This paper, based on a webinar by BPM analyst and blogger Sandy Kemsley, provides a
product-agnostic, in-depth look at process modeling, including:
Identifying process initiation points
Identifying touchpoints with other systems – for example, how BPM and SOA
Simulating a new process
Process modeling notation and standards – what can be modeled?
Identifying changing job roles
Creating a structured model for implementation
Identifying where ROI will be generated and how to track it
BUSINESS PROCESS MODELING
What’s in Your Process?
Every process needs to start somewhere, and one of the things you need to do when
modeling processes is to determine how your processes get kicked off.
Kicking It Off
There are various ways a process might get kicked off, including:
invoked as web service
An example of human intervention is a person fills out a form about a problem they’re
having and clicks submit. The process is kicked off by a person’s explicit action, but the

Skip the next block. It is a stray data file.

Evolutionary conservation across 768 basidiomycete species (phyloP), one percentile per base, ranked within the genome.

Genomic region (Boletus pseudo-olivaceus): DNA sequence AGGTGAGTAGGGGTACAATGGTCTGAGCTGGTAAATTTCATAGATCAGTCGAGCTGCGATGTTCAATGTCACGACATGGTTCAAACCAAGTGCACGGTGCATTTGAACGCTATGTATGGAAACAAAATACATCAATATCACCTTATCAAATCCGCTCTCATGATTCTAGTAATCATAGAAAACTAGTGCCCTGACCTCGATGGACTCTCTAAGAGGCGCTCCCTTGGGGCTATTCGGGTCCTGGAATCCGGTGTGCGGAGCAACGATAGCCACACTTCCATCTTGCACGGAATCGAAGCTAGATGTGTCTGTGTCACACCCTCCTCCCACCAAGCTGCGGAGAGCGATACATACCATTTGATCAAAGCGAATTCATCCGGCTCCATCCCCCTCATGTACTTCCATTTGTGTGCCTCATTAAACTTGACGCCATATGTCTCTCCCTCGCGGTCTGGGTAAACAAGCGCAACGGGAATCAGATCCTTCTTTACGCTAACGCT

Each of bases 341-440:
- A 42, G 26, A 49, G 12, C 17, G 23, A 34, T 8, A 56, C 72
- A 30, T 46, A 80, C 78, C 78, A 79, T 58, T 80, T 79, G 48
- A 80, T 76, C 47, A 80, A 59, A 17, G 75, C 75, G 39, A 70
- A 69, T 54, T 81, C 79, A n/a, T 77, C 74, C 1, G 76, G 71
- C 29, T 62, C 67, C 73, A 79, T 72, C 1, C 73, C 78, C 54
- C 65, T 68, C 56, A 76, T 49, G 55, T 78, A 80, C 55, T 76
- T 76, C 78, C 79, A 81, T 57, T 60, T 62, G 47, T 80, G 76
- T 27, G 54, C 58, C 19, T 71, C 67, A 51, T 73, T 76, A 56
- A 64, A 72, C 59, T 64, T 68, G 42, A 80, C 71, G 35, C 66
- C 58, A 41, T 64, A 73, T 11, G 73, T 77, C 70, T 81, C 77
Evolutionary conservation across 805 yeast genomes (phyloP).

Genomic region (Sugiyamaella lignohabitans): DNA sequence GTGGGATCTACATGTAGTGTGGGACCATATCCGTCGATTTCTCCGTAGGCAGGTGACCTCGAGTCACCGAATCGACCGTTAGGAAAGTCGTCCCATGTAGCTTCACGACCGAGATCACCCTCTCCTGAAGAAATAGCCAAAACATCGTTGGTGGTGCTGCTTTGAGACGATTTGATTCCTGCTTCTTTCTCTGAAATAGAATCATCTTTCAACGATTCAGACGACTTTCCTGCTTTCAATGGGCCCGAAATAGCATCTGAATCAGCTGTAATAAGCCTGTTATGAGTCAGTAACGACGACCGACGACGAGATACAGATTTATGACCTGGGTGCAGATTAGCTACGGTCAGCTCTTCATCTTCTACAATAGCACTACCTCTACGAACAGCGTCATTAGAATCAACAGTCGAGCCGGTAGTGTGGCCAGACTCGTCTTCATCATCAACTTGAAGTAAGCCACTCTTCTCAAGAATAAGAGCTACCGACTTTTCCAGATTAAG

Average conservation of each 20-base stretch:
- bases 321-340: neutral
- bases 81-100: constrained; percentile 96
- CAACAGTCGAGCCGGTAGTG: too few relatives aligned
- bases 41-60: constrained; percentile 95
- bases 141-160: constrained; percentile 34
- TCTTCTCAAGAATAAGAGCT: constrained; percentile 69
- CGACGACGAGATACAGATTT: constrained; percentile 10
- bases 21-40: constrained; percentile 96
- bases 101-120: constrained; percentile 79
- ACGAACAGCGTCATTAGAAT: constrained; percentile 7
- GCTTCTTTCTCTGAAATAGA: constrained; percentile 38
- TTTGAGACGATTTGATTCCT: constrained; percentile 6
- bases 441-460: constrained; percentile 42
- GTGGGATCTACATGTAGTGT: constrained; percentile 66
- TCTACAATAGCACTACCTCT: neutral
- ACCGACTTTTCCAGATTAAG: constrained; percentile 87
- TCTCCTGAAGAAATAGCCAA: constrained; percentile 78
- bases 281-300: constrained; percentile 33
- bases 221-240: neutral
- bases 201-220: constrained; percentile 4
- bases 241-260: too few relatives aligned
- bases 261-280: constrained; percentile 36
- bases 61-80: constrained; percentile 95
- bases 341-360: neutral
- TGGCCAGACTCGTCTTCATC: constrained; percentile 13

person who causes the process to start may not be in the BPM environment. They could
be in a portal environment or some other environment that hides the nature of the BPM
environment from them.
Another common way to initiate a process is to have a document arrive in a content
management system, and the document requires some sort of process in order to be
executed. There are still a lot of processes that are driven by the arrival and scanning
of paper documents, but this could be any kind of content that’s added to a content
repository. It could be a Word document; it could be an email. Whatever it is, you have
a piece of content, you add it to a content repository (for records management or other
retention purposes), and there’s typically some sort of process that needs to happen
around that document. It could be to gather information from that document, such as
keying in transactiona